Joining a veteran defense in 2014, Young made freshman All-American as he collected 92 tackles and four quarterback sacks. He was at his best in Baylor’s 42-41 loss to Michigan State in the Cotton Bowl as he amassed 15 tackles and returned an interception 37 yards to earn the game’s defensive MVP honors.

“I embraced it,” Young said. “I enjoyed being in the spotlight. I had a lot of older guys to help me out and tell me that’s wrong and this is right. I was just trying my best to do my job and not mess up anything. Our team was just so good. You could tell it was a special team that year. Just being part of something special is something you’ll always remember.”

Young continued to play great football as a sophomore as he made 80 tackles on Baylor’s 10-3 team in 2015. He followed up with a career-high 93 tackles last season under interim coach Jim Grobe. Once again, he was at his best in the bowl game when he tied a career high with 17 tackles in a 31-12 win over Boise State in the Cactus Bowl.

For the first time in his career, Young won’t play for a bowl team this season. But that hasn’t stopped him from leading the Baylor defense with 60 tackles, including eight for loss.

Following a season-ending injury to Clay Johnston, Young has moved from outside to middle linebacker where he has recorded 19 tackles in the last two games against Kansas and Texas Tech.

“I’m always in the middle of the field, I never have to go across the field,” Young said. “I’m always where all the action is and that’s a little bit better for me. I get to control people and tell them what to do and how to do things, and that’s always good.”

While his focused play on the field has always been like an instructional manual for his teammates, Young has been a more vocal leader as a senior. Though he’s never blown up in his teammates faces, he’s been there to say the right words to help them out in different situations.

“He’s a quiet but strong voice in the locker room,” Rhule said. “He talks to guys that are disenfranchised. He talks to guys that aren’t doing what they’re supposed to do, and he tells them what we need them to do. He’s even a guy that I meet with and look to for advice because I trust him.”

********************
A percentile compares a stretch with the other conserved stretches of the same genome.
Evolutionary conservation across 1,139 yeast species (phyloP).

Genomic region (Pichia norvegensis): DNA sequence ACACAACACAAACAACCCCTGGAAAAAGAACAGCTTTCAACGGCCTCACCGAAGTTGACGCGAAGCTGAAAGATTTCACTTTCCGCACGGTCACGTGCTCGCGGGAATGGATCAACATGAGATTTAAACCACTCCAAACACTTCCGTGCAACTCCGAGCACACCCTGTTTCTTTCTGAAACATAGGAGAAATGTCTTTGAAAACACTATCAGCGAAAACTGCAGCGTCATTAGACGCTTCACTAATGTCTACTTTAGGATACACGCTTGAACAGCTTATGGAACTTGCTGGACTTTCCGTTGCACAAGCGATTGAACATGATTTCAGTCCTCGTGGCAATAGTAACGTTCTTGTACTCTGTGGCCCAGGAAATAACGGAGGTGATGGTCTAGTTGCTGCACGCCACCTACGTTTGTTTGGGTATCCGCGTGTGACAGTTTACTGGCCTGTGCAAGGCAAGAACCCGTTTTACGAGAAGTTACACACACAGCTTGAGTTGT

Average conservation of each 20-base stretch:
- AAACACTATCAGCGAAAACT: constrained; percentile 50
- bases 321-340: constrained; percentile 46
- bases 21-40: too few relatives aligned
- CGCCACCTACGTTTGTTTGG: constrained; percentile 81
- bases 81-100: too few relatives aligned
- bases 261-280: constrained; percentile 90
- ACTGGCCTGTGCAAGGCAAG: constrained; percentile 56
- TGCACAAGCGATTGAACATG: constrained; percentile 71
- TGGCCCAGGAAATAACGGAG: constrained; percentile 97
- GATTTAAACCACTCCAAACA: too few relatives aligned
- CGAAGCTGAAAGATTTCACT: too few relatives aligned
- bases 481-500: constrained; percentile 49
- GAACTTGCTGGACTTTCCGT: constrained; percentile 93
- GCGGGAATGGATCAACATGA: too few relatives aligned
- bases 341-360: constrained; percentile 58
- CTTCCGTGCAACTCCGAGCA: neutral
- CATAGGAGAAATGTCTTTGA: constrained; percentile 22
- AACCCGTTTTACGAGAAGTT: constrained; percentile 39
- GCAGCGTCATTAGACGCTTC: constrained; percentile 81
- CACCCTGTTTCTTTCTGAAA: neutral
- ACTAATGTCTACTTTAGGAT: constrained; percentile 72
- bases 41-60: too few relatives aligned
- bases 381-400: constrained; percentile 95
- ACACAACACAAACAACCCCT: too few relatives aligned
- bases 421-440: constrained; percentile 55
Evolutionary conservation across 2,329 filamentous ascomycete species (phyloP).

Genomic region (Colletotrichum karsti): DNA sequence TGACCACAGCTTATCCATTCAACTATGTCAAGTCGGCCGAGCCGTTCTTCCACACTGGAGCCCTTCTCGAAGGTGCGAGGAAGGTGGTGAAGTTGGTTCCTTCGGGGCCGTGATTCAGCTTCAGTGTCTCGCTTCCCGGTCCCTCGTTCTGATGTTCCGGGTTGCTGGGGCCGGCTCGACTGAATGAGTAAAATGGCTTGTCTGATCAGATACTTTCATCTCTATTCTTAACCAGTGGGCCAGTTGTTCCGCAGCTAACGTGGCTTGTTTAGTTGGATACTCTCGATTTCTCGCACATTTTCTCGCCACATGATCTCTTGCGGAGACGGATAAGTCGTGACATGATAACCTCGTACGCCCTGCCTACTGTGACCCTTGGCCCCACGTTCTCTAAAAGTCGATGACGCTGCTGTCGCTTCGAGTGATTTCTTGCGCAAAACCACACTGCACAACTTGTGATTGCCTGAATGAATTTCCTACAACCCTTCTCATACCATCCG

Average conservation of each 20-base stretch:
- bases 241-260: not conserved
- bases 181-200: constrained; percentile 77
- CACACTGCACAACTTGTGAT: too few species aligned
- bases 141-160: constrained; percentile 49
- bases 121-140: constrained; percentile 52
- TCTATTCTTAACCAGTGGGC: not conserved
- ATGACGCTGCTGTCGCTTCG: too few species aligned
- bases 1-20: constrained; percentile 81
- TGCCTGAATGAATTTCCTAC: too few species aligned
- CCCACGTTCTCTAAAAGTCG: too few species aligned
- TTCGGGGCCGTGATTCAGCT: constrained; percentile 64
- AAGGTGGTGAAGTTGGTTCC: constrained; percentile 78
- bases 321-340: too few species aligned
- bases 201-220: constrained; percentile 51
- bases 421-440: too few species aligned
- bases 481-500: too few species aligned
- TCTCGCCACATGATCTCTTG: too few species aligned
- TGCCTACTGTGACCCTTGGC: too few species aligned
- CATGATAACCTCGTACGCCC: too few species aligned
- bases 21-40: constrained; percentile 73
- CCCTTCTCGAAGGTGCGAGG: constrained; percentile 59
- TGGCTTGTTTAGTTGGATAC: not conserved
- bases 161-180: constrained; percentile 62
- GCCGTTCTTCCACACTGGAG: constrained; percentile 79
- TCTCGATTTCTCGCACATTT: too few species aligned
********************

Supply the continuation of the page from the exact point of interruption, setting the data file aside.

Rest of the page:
With Young moving to the middle, sophomore Jordan Williams has stepped in at outside linebacker. He’s thankful to be starting next to the mentor from whom he’s learned so much.

“Being behind him for these three years since I’ve been here, it’s just been like learning from a vet, like learning from a pro,” Williams said. “He does everything right and he does everything at a high level. So being able to watch that and experience that from a back view, and now getting to play with him, it just brings out the best in me.”

Young plans to become a fireman like his father Rodney Young. He’s had a chance to ride in the fire truck along with his father, and believes he’d like to enter the profession.

“As a kid he took me on a whole bunch of rides on the fire truck and I saw a lot of different things,” Young said. “I always thought that was pretty cool. He thinks I’d be a great fireman, so I started to look into it. That’s something I’d enjoy doing.”

But Rhule has approached Young about getting into coaching, and thinks he’d be a natural because of his intelligence and instincts in dealing with players.

“I told him that whenever he’s done if he’s thinking about getting into coaching, he needs to let me know, because he just has a gift of affecting other people, and that’s hard to find,” Rhule said.

Young hopes NFL teams will look past his size and give him a shot to play. But before that day he’s got two games left to play for Baylor. He’s experienced a lot of highs and lows, and hopes to finish his career in a memorable way.

But through everything he’s experienced, he’s grown up a great deal and believes he’s ready for anything that life throws at him.

“I’ve had an awesome college career because I came in and we were one of the top teams my freshman year,” Young said. “Then I saw adversity and how I performed underneath adversity. That was a great deal for me as a human being and just growing and learning from the situation.”